However under the Third Geneva Convention, a person is eligible for prisoner of war status only if they "carry arms openly" and "respect the laws and customs of war". It also requires that members of militias and other irregular groups have "a fixed distinctive sign recognizable at a distance." Insofar as "terrorists" who are parties to an "armed conflict" fail to adhere to those rules, any claims which they may make to special status will be difficult to sustain. In such circumstances there is some debate [See unlawful combatant] as to whether they are to be categorised as (a)civilians who have committed crimes; or (b) a species of wrongdoer who, whilst not entitled to be treated as prisoner of war, may nonetheless be death with outside of the ordinary civilian processes for prosecuting crimes.

Matters are further complicated by the 1979 Optional Additional Protocol 1 (Protocol Additional to the Geneva Conventions of 12 August 1949, and relating to the Protection of Victims of International Armed Conflicts) which applies in "armed conflicts in which peoples are fighting against colonial domination and alien occupation and against racist regimes in the exercise of their right of self-determination"(Article 1:3) and furthermore the following clause appears to give guerrilla fighters in such conflicts lawful combatant and POW status, even if not wearing uniform, as long as they carry weapons openly during attacks:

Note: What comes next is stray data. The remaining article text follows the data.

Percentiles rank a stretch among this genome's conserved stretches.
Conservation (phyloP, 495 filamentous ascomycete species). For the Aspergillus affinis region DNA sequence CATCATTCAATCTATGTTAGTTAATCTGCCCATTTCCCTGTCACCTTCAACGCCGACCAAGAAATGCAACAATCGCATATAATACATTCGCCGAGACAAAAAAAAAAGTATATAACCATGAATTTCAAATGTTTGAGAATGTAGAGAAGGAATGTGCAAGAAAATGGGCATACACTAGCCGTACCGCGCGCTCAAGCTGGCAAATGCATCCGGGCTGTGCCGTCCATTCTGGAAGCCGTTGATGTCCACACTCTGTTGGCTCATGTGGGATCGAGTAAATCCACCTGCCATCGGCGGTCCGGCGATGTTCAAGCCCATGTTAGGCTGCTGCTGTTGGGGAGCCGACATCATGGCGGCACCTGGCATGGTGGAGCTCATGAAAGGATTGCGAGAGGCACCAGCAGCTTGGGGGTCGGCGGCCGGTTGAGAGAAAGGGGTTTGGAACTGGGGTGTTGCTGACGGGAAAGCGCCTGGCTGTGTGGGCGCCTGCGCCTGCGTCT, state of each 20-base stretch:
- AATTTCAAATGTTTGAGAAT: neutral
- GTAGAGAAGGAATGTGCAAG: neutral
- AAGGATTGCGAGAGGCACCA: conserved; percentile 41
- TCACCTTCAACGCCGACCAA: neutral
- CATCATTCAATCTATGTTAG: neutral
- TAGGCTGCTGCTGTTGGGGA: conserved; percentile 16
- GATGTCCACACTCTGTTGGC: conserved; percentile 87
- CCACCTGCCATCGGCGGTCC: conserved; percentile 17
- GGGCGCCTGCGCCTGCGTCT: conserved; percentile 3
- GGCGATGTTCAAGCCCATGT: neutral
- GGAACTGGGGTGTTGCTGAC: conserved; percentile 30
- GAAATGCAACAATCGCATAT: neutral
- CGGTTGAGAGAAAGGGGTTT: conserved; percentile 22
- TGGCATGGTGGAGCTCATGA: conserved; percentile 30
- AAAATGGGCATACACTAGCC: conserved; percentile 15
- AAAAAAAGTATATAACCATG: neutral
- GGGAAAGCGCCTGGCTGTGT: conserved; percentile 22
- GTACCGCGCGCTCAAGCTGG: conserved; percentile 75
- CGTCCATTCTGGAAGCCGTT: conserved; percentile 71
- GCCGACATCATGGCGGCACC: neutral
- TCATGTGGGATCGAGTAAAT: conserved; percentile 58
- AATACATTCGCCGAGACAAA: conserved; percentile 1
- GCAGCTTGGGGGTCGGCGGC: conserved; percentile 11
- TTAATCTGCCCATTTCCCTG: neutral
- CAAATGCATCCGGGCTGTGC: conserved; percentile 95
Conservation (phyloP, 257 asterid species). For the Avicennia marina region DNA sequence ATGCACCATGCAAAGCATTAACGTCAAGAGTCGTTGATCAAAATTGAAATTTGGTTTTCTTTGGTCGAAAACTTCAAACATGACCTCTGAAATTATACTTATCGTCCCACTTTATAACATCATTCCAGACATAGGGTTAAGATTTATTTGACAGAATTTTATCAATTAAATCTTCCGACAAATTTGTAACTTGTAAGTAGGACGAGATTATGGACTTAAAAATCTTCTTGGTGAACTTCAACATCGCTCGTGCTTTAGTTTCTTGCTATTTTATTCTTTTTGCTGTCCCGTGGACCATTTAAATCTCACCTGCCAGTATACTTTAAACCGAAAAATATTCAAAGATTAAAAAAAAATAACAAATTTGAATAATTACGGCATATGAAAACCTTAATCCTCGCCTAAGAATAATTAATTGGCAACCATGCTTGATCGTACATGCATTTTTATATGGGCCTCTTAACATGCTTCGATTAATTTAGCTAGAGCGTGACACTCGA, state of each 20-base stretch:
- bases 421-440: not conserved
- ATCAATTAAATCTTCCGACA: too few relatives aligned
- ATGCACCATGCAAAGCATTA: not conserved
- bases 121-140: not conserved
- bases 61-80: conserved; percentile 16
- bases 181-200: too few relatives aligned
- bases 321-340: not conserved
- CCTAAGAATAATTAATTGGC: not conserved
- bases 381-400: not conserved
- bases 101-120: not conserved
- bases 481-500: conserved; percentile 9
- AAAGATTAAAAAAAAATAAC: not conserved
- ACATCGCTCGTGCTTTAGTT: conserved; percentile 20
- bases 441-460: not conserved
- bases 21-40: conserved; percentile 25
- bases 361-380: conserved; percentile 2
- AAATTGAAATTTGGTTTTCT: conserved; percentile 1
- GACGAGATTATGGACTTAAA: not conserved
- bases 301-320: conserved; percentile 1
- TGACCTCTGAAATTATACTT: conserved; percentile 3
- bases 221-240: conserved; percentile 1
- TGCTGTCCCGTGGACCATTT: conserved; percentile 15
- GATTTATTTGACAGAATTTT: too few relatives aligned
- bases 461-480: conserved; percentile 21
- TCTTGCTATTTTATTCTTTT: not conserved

"In order to promote the protection of the civilian population from the effects of hostilities, combatants are obliged to distinguish themselves from the civilian population while they are engaged in an attack or in a military operation preparatory to an attack. Recognizing, however, that there are situations in armed conflicts where, owing to the nature of the hostilities an armed combatant cannot so distinguish himself, he shall retain his status as a combatant, provided that, in such situations, he carries his arms openly: (a) During each military engagement, and (b) During such time as he is visible to the adversary while he is engaged in a military deployment preceding the launching of an attack in which he is to participate."(Article 44:3)

Optional Additional Protocol 2 (Protocol Additional to the Geneva Conventions of 12 August 1949, and Relating to the Protection of Victims of Non-International Armed Conflicts) may also apply in many "insurgencies", "terrorist campaigns" or "civil wars". However this convention does not give non-government militants lawful combatant status or POW status, although Article 6(5) does recommend "broadest possible amnesty to persons who have participated in the armed conflict" after the end of hostilities. It also specifies minimum standards for those detained or interned ("persons whose liberty has been restricted"). The convention prohibits war crimes, "acts of terrorism" and extrajudicial execution and sets standards for fair trials--although it does not prohibit internment.

See also

References

  1. ^ International Law Commission, Historical Survey of the Question of International Criminal Jurisdiction (New York, 1949) p. 16
  2. ^ International and Comparative Law Quarterly 26 (3). July 1977.  

External links